Furthermore, police have frequently reported that even when they do make arrests, and they have made over 90 in the last year, their cases either get diverted to drug court where the perpetrators quickly end up back on the streets, or they are not prosecuted at all. Either way, the District Attorney’s Office seemingly places a low priority on these types of crimes and essentially functions as a revolving door.

Our city’s Sanctuary Ordinance contributes to the problem. Undocumented immigrants arrested for illegal narcotics sales are not handed over to Immigration and Customs Enforcement (ICE). As non-citizens without documentation, they don’t qualify for aid or a number of assistance programs that could help them. They are literally and unfortunately dumped back out onto the street. Many end up back on the corners of the Tenderloin selling drugs.

In the six years I have lived on this block, the problems have grown progressively worse. They recently and dramatically escalated with the installation of a new roofed MUNI bus shelter. This structure, installed a few months ago, provides a safe cover to conduct illicit hand-to-hand transactions. Often when I walk by, I see cash openly exchanged for crack cocaine stored in the dealer’s mouths in tooth-sized cellophane wrapped “baggies.”

Unlike the old days when both parties in such an illicit deal would quickly pocket their winnings, glance nervously about and walk way, both now loiter. They calmly stand to examine their spoils. The dealer slowly counts, straightens and sorts his bills while the customer closely examines the purchased crack cocaine rocks. A few even unwrap the baggies to test, usually not more than a few feet further away. No attempt is made to hide anything. The brazenness is startling and unnerving.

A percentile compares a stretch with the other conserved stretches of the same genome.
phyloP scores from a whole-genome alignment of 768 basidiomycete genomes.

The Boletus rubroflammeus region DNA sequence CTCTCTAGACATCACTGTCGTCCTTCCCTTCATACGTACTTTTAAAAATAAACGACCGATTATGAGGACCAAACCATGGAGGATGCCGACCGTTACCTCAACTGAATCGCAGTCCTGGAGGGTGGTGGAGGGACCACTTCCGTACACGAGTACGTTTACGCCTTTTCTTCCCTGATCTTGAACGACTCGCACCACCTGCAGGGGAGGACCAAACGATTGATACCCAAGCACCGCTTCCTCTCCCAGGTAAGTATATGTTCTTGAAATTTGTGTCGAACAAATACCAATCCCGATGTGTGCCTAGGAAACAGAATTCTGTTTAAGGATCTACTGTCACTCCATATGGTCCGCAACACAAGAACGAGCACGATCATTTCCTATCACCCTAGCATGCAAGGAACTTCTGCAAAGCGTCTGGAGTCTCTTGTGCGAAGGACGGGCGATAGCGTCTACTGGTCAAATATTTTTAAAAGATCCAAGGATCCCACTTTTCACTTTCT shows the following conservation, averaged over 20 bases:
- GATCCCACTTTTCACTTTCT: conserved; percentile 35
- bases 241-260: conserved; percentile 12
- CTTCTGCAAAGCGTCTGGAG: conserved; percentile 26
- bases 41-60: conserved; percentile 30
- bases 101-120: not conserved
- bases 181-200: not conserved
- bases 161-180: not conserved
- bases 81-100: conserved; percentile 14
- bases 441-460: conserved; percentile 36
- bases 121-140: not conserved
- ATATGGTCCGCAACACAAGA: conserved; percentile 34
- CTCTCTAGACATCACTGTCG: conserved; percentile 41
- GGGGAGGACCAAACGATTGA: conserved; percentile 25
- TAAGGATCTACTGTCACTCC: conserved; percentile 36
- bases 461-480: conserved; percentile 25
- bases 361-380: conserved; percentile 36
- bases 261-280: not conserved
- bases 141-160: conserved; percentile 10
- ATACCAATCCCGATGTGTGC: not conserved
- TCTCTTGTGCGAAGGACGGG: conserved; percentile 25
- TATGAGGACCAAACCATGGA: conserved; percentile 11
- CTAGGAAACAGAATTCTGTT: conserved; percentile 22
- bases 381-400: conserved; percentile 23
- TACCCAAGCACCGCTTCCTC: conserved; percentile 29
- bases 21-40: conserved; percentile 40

Now that the lethal consequences of such activity has been forced upon me, made disturbingly manifest by the graphic display of a real life death, I don’t know if I can keep looking the other way and tolerating this.

Before they covered him, I stared. I could not look away. Now I cannot clear these terrifying images from my memory. I heard gun shots and then witnessed their blood stained consequences. These are very real, too real for me to handle right now nor even to decide what to do.

David Elliott Lewis

David was originally trained as an Industrial/Organizational Psychologist. Working as a consultant to large organizations, he created and fielded software to assist in executive performance assessment. He also taught Masters level courses in the Human Resources and Organizational Development program at the University of San Francisco. From 1984 to 2000, he founded and ran the database software development, publishing and consulting company Strategic Edge. More recently he has been engaging in political writing, photography, activism and volunteering to improve his community. He currently serves as the secretary of the city's Mental Health Board.

More Posts - Website